ALEPPO, Syria — The Russian forces operating in Syria honored Feb. 9 two commanders of the National Defense Forces, affiliated with the Syrian regime forces, in the cities of Mahrada and Suqaylabiyah in Hama countryside, and awarded them the Medal of Fidelity to Russia.
The honoring statement, which was published on Facebook by the National Defense Forces in Suqaylabiyah, stated that due to the successful implementation of special missions and a personal contribution to strengthening combat cooperation, the commander of the Russian ground forces, Gen. Dimitri Glushenkov, awarded the Second Class Loyalty Medal to Russia to the commander of the National Defense Forces in Suqaylabiyah, Nabel al-Abdulla.
Also, the Russian general paid tribute to the commander of the National Defense Forces in Mahrada, Simon al-Wakil, the Syrian army's Brig. Gen. Saleh al-Abdallah and the member of parliament of the Syrian regime leading the National Defense Forces in the city of Salamiyah in Hama countryside, Fadel Warda.
The ceremony came after the priest of the Russian Khmeimim military base in Latakia visited Suqaylabiyah Feb. 5 and inspected the construction works at the Hagia Sophia Church, whose foundation stone was laid on Sept. 5, 2020. The priest was received by Abdulla.
Russian army leaders have repeatedly visited the cities of Mahrada and Suqaylabiyah to hold meetings with the commanders of the National Defense Forces in the two cities and take part in official events. On Oct. 19, 2019, Abdulla visited Moscow to participate in the Fifth World Christian Conference in Russia.
Wakil, who is close to Russia, is from the predominantly Christian city of Mahrada. He established National Defense Forces groups there in 2013 to fight alongside the regime forces against the Free Syrian Army (FSA).
Abdulla also enjoys strong ties with the Russian forces, as he leads an entire militia of Christian fighters. He also participated in the fighting alongside the regime against the FSA, and he enjoys wide popularity in Suqaylabiyah.
On July 26, 2020, Abdullah suggested the idea to build a replica of the Hagia Sophia in Syria during a meeting with a delegation from the Reconciliation Center at the Russian Khmeimim base.
According to RIA Novosti news agency, Vitaly Milonov, deputy of the Russian State Duma, said on July 17, 2020, “Orthodox Christians in Russia can help Syria build a replica of the Saint Sophia Cathedral in Suqaylabiyah.”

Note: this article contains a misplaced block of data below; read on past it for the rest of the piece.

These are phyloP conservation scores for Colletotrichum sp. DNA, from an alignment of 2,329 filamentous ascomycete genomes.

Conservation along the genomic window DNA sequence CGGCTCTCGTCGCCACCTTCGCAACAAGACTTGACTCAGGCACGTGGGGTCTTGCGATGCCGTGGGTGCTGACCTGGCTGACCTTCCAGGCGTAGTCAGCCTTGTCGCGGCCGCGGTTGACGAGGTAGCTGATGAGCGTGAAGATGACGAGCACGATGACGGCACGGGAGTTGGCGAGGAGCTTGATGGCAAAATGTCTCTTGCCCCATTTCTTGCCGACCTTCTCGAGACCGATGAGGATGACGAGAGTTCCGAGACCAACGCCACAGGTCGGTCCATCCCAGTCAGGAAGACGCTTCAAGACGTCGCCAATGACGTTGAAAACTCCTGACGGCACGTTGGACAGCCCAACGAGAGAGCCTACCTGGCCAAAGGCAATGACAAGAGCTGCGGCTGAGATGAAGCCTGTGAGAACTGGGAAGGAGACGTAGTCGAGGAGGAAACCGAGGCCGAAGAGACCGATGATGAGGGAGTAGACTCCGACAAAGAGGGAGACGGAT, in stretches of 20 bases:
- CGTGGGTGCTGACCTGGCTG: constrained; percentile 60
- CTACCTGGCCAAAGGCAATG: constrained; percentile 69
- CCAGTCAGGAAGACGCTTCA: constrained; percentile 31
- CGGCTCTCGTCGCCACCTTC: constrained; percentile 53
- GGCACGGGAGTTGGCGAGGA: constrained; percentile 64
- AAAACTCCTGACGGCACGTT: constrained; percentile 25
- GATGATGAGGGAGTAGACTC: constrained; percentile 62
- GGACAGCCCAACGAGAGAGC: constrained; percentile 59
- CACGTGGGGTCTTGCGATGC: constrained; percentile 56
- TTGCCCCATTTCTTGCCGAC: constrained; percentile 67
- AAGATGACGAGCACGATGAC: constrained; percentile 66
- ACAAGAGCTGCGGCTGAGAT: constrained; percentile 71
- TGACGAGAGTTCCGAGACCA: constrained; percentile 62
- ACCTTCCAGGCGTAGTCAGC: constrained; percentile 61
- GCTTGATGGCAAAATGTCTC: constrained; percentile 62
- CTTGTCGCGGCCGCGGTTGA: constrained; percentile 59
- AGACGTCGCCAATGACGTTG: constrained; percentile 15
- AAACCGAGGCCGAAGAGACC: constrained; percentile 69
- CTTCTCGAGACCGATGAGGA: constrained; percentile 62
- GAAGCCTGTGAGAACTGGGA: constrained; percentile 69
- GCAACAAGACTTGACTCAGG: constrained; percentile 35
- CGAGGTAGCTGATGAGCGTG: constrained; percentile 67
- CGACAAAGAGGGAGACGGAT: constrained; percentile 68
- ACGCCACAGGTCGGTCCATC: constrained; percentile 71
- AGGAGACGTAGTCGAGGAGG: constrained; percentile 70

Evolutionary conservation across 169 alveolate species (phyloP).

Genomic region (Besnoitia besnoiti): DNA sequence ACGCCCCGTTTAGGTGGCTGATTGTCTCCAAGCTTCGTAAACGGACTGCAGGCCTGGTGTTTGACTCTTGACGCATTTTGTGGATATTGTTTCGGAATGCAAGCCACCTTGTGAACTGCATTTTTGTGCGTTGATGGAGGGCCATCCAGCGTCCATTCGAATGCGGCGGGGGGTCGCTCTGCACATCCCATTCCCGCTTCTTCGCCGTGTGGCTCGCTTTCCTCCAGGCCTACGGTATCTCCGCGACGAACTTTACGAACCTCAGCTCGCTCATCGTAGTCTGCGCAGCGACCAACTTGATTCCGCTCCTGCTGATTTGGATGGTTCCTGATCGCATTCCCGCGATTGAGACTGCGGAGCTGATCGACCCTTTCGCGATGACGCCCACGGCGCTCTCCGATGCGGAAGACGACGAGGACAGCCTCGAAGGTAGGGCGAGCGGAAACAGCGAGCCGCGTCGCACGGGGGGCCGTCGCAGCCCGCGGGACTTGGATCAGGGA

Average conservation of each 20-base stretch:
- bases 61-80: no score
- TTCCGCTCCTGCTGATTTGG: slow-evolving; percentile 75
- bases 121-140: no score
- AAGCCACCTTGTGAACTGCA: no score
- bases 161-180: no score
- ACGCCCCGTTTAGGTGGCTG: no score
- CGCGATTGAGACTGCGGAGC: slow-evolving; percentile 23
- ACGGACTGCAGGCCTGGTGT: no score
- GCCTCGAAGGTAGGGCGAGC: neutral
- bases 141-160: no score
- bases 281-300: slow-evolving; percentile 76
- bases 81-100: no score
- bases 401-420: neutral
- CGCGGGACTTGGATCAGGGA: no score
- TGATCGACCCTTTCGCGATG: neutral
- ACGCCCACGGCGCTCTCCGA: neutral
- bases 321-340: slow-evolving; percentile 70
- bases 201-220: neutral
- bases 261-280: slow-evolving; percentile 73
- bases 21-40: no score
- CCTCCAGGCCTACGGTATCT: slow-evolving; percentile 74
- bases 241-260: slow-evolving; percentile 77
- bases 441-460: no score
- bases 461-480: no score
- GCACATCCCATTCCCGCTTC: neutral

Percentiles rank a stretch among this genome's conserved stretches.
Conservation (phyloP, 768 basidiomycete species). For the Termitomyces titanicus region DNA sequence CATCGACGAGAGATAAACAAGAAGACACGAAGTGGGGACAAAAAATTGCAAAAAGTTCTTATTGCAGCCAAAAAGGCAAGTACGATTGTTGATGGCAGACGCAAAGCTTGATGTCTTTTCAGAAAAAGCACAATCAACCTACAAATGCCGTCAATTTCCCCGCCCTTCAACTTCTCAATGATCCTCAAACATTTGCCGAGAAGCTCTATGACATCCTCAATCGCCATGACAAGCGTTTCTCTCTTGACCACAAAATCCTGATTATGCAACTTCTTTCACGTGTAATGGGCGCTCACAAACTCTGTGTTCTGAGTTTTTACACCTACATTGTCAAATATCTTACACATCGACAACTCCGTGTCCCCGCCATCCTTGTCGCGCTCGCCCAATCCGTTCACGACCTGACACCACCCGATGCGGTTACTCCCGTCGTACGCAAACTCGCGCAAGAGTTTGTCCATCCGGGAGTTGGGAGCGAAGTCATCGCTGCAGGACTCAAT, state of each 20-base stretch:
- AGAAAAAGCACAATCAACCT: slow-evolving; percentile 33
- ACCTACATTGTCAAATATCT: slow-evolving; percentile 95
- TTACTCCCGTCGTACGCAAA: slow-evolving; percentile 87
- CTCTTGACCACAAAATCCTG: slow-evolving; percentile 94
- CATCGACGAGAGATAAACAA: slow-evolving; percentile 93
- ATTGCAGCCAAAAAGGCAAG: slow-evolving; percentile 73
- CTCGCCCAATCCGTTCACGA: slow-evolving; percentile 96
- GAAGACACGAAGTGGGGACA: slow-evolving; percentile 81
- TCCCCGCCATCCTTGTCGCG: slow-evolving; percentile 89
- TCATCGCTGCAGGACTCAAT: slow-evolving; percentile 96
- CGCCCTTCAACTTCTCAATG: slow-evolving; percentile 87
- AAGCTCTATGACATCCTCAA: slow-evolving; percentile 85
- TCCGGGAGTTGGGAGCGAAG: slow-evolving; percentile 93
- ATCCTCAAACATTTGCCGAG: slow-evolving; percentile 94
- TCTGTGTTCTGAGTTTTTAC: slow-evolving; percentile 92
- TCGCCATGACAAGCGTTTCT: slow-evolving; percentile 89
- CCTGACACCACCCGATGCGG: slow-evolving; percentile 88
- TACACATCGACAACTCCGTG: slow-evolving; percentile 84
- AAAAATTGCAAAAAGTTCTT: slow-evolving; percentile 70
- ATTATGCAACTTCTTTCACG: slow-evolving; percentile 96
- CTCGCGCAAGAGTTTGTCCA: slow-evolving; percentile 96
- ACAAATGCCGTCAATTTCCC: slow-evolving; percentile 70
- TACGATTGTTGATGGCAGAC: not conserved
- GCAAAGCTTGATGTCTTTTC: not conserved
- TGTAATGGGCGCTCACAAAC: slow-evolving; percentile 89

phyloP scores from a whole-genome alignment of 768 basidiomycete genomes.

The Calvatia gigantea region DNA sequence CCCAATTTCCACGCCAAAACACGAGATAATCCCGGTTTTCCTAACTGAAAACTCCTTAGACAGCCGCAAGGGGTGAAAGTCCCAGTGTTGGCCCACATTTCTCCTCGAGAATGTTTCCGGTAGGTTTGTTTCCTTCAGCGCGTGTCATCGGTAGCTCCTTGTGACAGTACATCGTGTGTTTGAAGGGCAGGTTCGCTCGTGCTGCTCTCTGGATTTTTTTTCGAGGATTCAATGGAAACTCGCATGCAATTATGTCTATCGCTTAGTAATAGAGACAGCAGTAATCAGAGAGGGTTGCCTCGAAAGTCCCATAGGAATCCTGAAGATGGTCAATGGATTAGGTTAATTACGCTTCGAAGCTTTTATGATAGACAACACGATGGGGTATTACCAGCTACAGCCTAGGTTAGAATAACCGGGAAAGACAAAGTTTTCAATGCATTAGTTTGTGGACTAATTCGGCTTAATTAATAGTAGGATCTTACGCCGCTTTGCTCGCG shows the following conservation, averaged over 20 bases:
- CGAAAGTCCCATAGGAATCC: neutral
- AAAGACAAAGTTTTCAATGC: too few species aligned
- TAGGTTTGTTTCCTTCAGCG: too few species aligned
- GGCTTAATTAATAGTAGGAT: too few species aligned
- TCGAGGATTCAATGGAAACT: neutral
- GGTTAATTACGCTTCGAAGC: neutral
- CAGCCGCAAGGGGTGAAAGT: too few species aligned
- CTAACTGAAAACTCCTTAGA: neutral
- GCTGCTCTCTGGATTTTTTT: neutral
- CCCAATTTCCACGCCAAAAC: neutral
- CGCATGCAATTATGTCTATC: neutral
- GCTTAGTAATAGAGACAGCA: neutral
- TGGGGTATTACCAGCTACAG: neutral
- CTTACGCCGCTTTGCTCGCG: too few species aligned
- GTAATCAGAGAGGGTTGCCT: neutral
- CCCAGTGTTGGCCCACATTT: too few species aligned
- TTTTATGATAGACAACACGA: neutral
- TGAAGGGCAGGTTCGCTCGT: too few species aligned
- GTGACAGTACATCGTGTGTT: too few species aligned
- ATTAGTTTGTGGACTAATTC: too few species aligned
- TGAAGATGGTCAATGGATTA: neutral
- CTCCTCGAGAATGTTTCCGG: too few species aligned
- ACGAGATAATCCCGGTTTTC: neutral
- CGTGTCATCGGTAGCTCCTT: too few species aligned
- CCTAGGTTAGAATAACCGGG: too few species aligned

Abdullah’s decision to build the church came in response to Turkey, which had converted back then the Hagia Sophia in Istanbul into a mosque, 86 years after it was converted into a museum.
The Russian interest in the two Christian areas in the countryside of Hama and the armed militias raises several questions on whether Russia seeks to build ideological alliances in Syria as it did in Iran. Besides the Russian active role in the Syrian economic and military sectors, it seems the ideological factor supports the Russian efforts to expand and stay for a longer time in Syria.
Ahmed Muhammad Hamadeh, a researcher and military analyst, told Al-Monitor, “Russia is trying to garner further support for its policy in Syria, and is supporting military organizations from an ideological standpoint. This explains the religious card and the efforts to build the Hagia Sophia Church with the support and blessing of the Russians. The Russians are insinuating that their battle alongside the Assad regime is sacred.”
Military analyst and expert Abdulslam Abdulrzak told Al-Monitor, “Russia is trying to portray itself as the protector of Christians in Syria, as it seeks to win the allegiance of these [Christian] militias to have a strong position in the heart of Syria.”
Mohamad Bukaie, a political science lecturer at opposition universities in the countryside of Aleppo, told Al-Monitor, “Russia is showing a remarkable interest in the Christian regions of Mahrada and Suqaylabiyah, and this is a continuation of the Western tradition in general, and the Russian tradition in particular, with regard to minorities in general and Christians in particular. This takes us back to the Kuchuk Kainarji Treaty of 1774, which Russia signed with the Ottoman Caliphate to have the right to sponsor the Orthodox Christian population living in the Ottoman countries.”
Bukaie said, “Russia is aware that its ambition for a long-term presence in Syria requires the presence of favorable social environments. It also knows full well that Russia and Iran are competing over the Alawite component, but the Christian component is almost incontrovertible, as it is much closer to Russia. This is why it is important for Russia to portray itself as the protector of Christians — be it in Syria or Russia or before the West.”
Political science researcher Bilal Sattouf, who lives in Azaz in the countryside of Aleppo, told Al-Monitor, “The ideological factor is part of the Russian strategy and is exemplified by the support of the Orthodox Church and the armed Orthodox militias, as evidenced by the intensive visits and the building of a miniature version of the Hagia Sophia Church in Suqaylabiyah.”
This Russian trend can be explained based on two factors, the first one being related to the competition with the Iranian Shiite ideology in Syria, the religious factor being a top factor used to extend influence, and the second is related to breathing new life into the Russian role as a protector of the Eastern Orthodox Christians